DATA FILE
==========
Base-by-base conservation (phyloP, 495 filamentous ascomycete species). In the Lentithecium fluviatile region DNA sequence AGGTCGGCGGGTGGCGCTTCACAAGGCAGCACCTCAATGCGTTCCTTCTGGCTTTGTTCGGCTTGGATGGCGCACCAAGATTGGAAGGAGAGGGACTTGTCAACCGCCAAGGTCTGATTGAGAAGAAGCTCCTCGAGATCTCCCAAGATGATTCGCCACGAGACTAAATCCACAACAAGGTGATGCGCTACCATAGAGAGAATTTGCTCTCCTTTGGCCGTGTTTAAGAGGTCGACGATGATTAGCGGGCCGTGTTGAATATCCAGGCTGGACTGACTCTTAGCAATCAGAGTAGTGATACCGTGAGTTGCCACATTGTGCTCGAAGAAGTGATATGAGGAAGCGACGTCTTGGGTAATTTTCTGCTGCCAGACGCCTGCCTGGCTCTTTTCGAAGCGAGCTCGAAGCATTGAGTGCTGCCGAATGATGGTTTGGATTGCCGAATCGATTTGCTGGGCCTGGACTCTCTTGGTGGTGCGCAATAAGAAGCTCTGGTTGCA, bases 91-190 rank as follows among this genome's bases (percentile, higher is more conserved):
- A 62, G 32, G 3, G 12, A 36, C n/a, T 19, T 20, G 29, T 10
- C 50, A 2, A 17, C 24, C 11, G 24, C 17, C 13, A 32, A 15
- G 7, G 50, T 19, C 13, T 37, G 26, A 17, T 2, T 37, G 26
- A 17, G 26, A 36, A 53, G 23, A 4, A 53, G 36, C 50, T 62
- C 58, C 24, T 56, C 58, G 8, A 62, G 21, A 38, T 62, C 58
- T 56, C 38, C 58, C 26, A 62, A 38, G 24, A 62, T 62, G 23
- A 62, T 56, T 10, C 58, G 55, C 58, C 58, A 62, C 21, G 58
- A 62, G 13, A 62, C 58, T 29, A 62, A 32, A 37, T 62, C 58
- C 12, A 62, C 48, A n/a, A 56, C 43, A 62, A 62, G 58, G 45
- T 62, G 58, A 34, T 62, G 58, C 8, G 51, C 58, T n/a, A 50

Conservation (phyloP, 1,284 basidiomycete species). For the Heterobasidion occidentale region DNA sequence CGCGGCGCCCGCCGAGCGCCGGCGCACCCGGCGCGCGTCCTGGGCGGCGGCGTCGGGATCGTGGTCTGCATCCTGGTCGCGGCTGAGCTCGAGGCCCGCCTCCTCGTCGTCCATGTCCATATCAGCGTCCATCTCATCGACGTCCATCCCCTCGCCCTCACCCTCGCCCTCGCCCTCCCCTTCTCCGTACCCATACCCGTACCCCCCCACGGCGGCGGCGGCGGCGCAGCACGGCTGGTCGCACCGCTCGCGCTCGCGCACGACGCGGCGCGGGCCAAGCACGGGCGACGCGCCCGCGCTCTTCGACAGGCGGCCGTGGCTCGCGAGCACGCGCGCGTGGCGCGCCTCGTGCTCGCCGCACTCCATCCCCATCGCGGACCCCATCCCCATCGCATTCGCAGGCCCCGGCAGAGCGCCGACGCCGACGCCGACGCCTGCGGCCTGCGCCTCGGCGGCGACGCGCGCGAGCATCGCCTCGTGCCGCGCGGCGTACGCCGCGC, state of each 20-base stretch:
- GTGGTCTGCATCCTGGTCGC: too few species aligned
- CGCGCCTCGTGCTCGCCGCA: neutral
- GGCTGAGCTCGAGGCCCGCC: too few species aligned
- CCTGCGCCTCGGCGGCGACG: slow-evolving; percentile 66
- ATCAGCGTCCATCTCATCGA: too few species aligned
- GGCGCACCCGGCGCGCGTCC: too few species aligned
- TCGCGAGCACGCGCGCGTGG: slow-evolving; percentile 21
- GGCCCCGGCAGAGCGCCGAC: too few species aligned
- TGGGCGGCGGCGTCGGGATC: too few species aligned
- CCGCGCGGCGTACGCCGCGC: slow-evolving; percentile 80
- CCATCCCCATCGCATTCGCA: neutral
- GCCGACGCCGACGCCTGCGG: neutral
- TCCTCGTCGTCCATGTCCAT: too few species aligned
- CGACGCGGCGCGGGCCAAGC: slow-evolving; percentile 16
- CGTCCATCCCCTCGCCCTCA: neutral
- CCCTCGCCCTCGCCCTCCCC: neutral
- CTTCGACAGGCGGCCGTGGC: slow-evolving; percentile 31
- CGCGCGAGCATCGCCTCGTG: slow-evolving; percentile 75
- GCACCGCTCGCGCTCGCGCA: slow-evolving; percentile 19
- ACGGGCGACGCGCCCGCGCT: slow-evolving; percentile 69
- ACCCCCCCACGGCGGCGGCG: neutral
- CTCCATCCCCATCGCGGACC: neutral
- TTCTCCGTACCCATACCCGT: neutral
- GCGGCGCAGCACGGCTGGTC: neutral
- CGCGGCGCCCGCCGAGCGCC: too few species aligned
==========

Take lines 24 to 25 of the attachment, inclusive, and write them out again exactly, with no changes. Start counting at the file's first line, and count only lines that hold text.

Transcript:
- GCCGACGCCGACGCCTGCGG: neutral
- TCCTCGTCGTCCATGTCCAT: too few species aligned